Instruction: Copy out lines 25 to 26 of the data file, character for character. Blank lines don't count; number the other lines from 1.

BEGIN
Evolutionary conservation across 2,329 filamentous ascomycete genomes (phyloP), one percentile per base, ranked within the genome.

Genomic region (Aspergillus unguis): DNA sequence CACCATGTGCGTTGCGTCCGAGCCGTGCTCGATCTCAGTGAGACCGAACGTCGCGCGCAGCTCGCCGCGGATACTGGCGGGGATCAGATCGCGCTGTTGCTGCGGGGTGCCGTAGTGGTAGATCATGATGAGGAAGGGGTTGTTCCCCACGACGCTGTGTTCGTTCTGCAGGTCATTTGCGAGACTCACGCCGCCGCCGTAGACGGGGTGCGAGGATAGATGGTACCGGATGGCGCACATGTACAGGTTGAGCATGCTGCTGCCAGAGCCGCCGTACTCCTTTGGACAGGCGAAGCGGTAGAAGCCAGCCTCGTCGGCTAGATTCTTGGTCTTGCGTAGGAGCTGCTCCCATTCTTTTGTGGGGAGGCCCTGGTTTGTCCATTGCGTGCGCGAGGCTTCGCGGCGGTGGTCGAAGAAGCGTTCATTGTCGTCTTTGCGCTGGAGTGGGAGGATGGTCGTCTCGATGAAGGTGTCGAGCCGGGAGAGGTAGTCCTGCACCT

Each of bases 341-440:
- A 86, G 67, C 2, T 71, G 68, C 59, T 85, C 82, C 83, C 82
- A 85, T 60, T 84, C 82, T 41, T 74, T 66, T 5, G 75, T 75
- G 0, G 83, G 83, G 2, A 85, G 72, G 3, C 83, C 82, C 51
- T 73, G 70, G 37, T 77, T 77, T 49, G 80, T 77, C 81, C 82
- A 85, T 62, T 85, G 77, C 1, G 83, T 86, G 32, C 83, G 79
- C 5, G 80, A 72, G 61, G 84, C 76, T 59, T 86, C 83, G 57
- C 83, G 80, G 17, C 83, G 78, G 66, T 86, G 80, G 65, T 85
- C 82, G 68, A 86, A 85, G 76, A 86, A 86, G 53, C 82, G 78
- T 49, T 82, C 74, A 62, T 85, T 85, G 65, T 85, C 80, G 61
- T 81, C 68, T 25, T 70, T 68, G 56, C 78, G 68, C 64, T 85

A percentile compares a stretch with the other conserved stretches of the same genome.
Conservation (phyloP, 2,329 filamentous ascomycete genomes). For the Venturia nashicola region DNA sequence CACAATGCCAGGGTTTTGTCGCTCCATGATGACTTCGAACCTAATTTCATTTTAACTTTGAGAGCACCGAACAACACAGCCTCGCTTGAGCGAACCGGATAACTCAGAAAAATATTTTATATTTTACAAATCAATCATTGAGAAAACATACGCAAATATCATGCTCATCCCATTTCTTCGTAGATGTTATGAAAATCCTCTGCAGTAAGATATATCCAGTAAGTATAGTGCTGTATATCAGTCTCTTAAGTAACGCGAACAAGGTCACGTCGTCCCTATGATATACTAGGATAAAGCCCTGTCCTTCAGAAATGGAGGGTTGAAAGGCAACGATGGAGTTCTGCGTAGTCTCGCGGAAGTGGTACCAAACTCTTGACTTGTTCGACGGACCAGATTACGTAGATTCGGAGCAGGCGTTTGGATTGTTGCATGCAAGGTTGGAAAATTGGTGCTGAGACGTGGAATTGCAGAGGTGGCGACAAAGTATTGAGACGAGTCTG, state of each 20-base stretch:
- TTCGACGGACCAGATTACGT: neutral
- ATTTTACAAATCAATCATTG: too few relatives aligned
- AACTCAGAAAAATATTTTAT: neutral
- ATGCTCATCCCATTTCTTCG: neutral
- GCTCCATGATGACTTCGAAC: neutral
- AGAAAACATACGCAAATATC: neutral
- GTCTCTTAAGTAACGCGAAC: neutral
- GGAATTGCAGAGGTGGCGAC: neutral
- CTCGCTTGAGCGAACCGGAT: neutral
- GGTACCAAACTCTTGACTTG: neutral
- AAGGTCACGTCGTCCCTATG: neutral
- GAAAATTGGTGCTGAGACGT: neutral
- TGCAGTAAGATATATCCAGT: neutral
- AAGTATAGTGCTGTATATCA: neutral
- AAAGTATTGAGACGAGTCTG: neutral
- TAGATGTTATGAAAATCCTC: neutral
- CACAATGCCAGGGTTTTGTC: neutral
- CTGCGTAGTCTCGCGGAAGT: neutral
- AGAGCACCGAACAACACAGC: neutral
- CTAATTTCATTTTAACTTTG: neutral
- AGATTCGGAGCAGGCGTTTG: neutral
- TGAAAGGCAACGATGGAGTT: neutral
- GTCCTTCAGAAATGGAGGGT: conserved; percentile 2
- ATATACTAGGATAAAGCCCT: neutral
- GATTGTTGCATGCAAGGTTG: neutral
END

- GGTACCAAACTCTTGACTTG: neutral
- AAGGTCACGTCGTCCCTATG: neutral